The letter should be sent by certified mail with a return receipt. This way, the sender will have evidence that the letter was received by the recipient.

How to Fill Out the Harassment Cease and Desist Letter

FormasPal’s easy to use and understand harassment cease and desist letter can be filled out by following these simple steps:

Step 1. Mention the Details of the Parties

At the topmost part of the document, mention the details of the parties, write the sender’s name in front of “from” and write the recipient’s name in front of “to.” Mention the date on which the letter will be sent. Select the mode of delivery by ticking the applicable boxes.

Step 2. Describe the Unwanted Behavior

In the blank lines provided in the document, describe the unwanted behavior of the recipient. It should also specify the type or harm caused to the sender.

Step 3. Specify the Damages

After describing the harassing behavior, select the type of damages that you might claim in your legal action through a lawyer.

Step 4. Specify the Deadline

In the blank space provided in the last paragraph on the first page of the document, mention the number of days within which the offender should respond to your letter and stop the harassing behavior.

Step 5. Provide a Deadline

This part of the document should provide a deadline for the recipient to meet the demands. This is the final notice given to the recipient before the sender may file a civil suit against them.

Step 6. Mention the Sender’s Name

At the end of the document, mention the sender’s full name and address.

Harassment Cease and Desist Letter Sample

A sample harassment cease and desist letter is provided below:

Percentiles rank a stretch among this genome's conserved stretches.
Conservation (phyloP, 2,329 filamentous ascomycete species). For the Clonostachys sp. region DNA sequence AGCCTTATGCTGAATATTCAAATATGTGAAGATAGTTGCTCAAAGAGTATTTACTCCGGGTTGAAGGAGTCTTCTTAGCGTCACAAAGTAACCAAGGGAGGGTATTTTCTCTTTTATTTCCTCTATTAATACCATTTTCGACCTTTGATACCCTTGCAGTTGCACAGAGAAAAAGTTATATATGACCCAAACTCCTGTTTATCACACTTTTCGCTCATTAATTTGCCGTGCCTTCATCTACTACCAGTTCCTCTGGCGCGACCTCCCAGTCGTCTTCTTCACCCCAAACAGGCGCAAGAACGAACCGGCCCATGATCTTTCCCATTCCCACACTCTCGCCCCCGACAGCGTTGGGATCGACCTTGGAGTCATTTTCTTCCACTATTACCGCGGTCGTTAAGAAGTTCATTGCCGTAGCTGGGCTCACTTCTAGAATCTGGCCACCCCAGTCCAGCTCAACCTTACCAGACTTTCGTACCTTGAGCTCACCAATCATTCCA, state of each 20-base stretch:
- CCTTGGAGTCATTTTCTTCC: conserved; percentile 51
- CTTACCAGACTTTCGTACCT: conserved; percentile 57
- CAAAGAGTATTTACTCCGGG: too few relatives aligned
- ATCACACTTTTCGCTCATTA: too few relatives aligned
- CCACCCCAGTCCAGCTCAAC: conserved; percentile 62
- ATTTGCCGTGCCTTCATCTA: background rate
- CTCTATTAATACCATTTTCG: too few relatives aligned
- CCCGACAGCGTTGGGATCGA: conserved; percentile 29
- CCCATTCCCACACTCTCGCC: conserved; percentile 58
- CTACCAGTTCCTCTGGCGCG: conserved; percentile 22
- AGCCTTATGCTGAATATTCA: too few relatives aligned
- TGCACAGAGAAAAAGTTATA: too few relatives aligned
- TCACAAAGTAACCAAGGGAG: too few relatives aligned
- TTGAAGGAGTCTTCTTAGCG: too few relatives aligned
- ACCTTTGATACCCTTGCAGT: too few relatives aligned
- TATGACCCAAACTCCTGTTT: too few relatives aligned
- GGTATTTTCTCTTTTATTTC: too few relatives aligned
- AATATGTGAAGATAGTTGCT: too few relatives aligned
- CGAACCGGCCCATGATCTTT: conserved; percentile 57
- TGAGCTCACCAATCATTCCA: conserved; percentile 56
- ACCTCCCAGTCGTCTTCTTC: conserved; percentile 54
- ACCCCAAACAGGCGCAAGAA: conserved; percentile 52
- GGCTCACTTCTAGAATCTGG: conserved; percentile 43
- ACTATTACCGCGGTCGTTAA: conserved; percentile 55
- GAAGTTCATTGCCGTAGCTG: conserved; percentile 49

From: Ms. Jenna Goldberg

[Street Address]


Date: 20.06.2020

By: ☐ Certified Mail ☐ Email ☐ Other

To: Mr. John Phillip

[Street Address]



Dear Mr. Phillip,

This letter serves as a formal notice to you to immediately cease and desist from engaging in the following unwanted, unwelcome, and uninvited behavior(s):

  • Inappropriate phone calls and text messages being sent by you from 13.06.2021 on my WhatsApp, Facebook, and email.
  • Inappropriate physical gestures made by you from 15.06.2021 at the workplace.
  • Inappropriate comments made by you on my Instagram handle.

The harassment(s) not only annoys, but also threatens or intimidates me; it has become unbearable. Accordingly, I am prepared to file a civil lawsuit against you, seeking:

  • a restraining order or injunction,
  • monetary compensation for losses and damages.
  • other: Attorney’s fee for legal advice

Notwithstanding the foregoing, I will allow you time to make amends for your wrongdoing. You now have 7 (seven) days to acknowledge receipt of this letter and undertake to stop all forms of harassment toward me.

This is my final notice to you before I take further legal action against you. It is in your best interest to give your utmost attention to this matter.


Ms. Jenna Goldberg

Published: Apr 9, 2022